Love it. Makes me wish I wasn’t a childless heathen eating microwaved lobster.

  • avatar
    Gardiner Westbound

    Nothing about Honda Odyssey reliability.

    Consumer Reports says 2021 model predicted reliability is two out of five, similar to earlier model years.

    • 0 avatar
      SCE to AUX

      My 05 Odyssey was a lemon (complete with a 9-month lawsuit) because the arrogant dealer couldn’t keep it fixed. Never again.

      • 0 avatar

        “My 05 Odyssey was a lemon (complete with a 9-month lawsuit) because the arrogant dealer couldn’t keep it fixed. Never again.”

        That’s a very common take on Honda nowadays.

        The dealer couldn’t keep it fixed because “not able to be fixed” was built into its DNA from the moment the engineers pulled out the first sheet of clean paper.

      • 0 avatar

        SCR to AUX Do you realize you comment on every article Honda or not about your 2005 Odyssey? Frankly it’s annoying and had nothing to do with 2021. It sounds like uncle Rico talking about 1982. Your persistent spam comments about the 2005 Odyssey make cringe reading the comments and are almost as bad as Norm.

        • 0 avatar

          That’s funny. I’ve never noticed any other posts about his 2005 Odyssey.

          What about them bothers you so much that you feel the need to tell him to solve your personal problem for you by not saying anything about his 2005 Odyssey?

          Because it’s your personal problem to solve for yourself.

        • 0 avatar
          SCE to AUX

          @johnds: Yes, although it was another reader who brought up Honda quality, and I only offer the abridged version of my story at this point.

          Most Honda reviews are glowing. If readers come here to be informed, it seems the first-hand ownership experiences of the B&B are worth hearing.

          And actually, my experience does have something to do with 2021. Mfrs fail to realize that they usually have one shot with a new customer, and Honda lost their chance with me. Moreover, mfrs tend to perpetuate design features (and flaws) for many years. Under the sheet metal, there is likely a lot in common across those models years.

          Conversely, for a brand like Fiat, I’m always interested to hear from people that have had a great experience.

          • 0 avatar

            I’ll second the notion that auto manufacturers get one shot with a new customer. For me and Honda, it was with a brand-new 1985 Accord sedan. With less than 10k miles, the front disc rotors warped, and Honda refused to replace them under warranty (‘normal wear-and-tear’). I paid to have the rotors replaced and immediately traded it. It was my first and last Honda purchase.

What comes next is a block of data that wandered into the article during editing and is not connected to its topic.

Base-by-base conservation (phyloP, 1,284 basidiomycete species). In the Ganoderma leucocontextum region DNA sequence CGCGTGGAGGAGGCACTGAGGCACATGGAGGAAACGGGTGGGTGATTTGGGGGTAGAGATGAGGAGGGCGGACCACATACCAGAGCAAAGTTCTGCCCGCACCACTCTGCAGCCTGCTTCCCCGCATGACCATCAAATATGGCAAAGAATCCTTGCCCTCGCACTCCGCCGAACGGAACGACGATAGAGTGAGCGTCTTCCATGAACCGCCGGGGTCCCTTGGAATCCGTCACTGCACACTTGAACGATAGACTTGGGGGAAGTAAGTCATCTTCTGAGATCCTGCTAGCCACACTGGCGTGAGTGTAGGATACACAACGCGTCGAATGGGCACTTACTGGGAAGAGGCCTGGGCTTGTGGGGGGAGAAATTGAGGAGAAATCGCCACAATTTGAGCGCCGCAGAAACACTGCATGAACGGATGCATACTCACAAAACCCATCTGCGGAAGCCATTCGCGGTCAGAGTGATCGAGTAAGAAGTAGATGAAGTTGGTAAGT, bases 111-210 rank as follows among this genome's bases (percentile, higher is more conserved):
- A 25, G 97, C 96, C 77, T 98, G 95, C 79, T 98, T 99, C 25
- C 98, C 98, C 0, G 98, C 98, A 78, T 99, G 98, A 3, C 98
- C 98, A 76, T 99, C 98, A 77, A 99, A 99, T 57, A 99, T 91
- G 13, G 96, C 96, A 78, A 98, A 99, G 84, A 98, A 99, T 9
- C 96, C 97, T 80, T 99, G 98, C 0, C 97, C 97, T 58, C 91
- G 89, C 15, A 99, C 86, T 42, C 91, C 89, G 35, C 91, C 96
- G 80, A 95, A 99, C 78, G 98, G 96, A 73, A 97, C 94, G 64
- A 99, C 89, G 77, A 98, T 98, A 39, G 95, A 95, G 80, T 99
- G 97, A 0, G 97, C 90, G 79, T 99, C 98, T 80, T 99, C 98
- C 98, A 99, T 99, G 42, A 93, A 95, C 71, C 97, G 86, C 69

• 0 avatar

      There’s been 4 Odysseys towed in to the dealership I work at during the last month with blown transmissions, all with less than 200 miles on the odometer. As of right now I’d stay away from the 10-speed until the kinks get worked out.

      • 0 avatar

        Any issues with the 10-speed on the Accord?

        • 0 avatar

          I haven’t seen them come in for anything catastrophic, though I know there’s been complaints about it. Although I’m wondering if it has something to do with this transmission piloting a 4600 lb. minivan down the highway, ha.

          • 0 avatar

            Even if the transmission was made of glass, failures at 200 miles sounds like a manufacturing failure not a wear issue.

          • 0 avatar

            Just curious – I bought a new car recently, and the Accord Sport with 10-speed was one of the other cars I shopped. Worked great, but I have heard not-so-great reports on the transmission.

        • 0 avatar

          I had a 2014, 2016 and 2018 Accords, 2014 and 2016 with CVT, both were just “OK”, they had a “whine” in slow speeds and both cars would not move in reverse as soon as you start the engine, I had to wait a min or so till the car would move, the problem is you can’t replicate it at a dealer shop.
          The 2018 had the 2.0t and 10 speed, the transmission would kick bet 2nd and 3rd gear, I googled it and people said it will go away at 6 or 7k miles and it did but came back in a different way at around 15k, I did nothing about it since I hated all Honda service departments, also, the car had a recall that require leaving the car for a day but Honda does not provide loaner cars, no matter who I spoke too in Honda headquarter, nothing, they did not care the car in a leased vehicle and I do not own it so I simply skipped the recall.
          This alone left bad taste in my mouth so after 2 years and 4 month I got rid of the Accord and got myself a Mazda CX-5, I don’t know if it has anything to do with country of origin but the built quality of the Mazda is way better than the Honda, one example, my 2018 Accord was EX-L with the 10 speaker audio, not only that the sound quality was not so great, they never took the time to make sure the whole car is rattling (specially the back shelf) when you put just a little volume, they had a fix for it but only for the shelf, what about the rest of the car?
          In the CX-5, the Bose system works so good, not a single rattle or distortion no matter what volume, and this is by no means a luxury car.